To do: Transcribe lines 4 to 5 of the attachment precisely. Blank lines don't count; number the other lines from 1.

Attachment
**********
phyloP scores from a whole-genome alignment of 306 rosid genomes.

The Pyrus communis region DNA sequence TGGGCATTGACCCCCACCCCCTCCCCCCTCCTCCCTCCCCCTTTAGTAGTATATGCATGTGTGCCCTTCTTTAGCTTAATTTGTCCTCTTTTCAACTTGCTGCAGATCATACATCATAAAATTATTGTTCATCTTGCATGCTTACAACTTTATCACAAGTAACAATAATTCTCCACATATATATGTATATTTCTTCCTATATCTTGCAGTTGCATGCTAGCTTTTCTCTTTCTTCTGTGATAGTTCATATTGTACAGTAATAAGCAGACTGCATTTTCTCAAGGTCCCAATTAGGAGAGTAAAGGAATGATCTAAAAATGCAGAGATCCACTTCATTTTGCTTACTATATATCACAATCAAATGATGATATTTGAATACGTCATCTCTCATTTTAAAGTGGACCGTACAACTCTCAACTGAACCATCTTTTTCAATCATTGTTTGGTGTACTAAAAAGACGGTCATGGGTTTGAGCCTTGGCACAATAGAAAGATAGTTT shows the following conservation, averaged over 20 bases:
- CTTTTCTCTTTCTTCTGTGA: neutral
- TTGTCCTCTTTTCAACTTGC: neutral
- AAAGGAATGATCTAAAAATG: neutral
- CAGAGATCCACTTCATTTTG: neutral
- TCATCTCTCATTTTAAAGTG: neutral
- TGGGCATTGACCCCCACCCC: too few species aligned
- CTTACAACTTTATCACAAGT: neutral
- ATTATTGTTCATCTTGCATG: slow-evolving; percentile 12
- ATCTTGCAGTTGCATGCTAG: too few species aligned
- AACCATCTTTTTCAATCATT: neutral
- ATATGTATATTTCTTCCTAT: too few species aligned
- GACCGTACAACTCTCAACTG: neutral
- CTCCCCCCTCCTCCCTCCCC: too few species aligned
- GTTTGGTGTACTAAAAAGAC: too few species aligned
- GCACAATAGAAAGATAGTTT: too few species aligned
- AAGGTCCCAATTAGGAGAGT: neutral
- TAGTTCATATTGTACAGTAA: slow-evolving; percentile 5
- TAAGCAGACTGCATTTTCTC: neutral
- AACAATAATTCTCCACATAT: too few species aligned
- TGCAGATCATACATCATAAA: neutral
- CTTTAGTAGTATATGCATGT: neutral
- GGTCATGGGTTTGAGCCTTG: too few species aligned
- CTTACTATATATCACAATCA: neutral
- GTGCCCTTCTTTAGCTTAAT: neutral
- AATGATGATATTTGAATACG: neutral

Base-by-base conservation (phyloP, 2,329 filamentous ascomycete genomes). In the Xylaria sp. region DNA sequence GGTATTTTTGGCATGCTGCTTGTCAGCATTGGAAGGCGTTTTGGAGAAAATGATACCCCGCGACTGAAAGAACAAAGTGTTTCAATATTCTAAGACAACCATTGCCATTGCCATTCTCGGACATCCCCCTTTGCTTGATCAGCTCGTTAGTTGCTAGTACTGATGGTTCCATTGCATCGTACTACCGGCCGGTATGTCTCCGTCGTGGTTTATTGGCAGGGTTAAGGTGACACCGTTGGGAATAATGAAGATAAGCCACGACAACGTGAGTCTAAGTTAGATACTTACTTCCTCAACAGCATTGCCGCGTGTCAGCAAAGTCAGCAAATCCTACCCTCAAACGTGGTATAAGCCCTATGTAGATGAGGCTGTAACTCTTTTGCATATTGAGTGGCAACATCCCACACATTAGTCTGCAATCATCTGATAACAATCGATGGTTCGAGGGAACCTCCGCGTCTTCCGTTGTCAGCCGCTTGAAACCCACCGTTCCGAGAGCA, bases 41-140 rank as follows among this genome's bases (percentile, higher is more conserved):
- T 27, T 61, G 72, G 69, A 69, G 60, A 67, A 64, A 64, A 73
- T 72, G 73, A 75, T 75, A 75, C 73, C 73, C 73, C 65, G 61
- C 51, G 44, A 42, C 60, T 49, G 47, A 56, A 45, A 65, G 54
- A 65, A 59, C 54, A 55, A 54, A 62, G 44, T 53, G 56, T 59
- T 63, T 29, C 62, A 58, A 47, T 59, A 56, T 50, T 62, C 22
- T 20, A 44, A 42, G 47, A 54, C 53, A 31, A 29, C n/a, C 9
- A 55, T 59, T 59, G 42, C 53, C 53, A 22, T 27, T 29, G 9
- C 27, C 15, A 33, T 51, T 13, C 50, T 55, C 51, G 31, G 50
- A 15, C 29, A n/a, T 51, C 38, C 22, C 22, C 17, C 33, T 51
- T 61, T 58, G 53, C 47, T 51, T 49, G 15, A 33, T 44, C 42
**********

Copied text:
- TTGTCCTCTTTTCAACTTGC: neutral
- AAAGGAATGATCTAAAAATG: neutral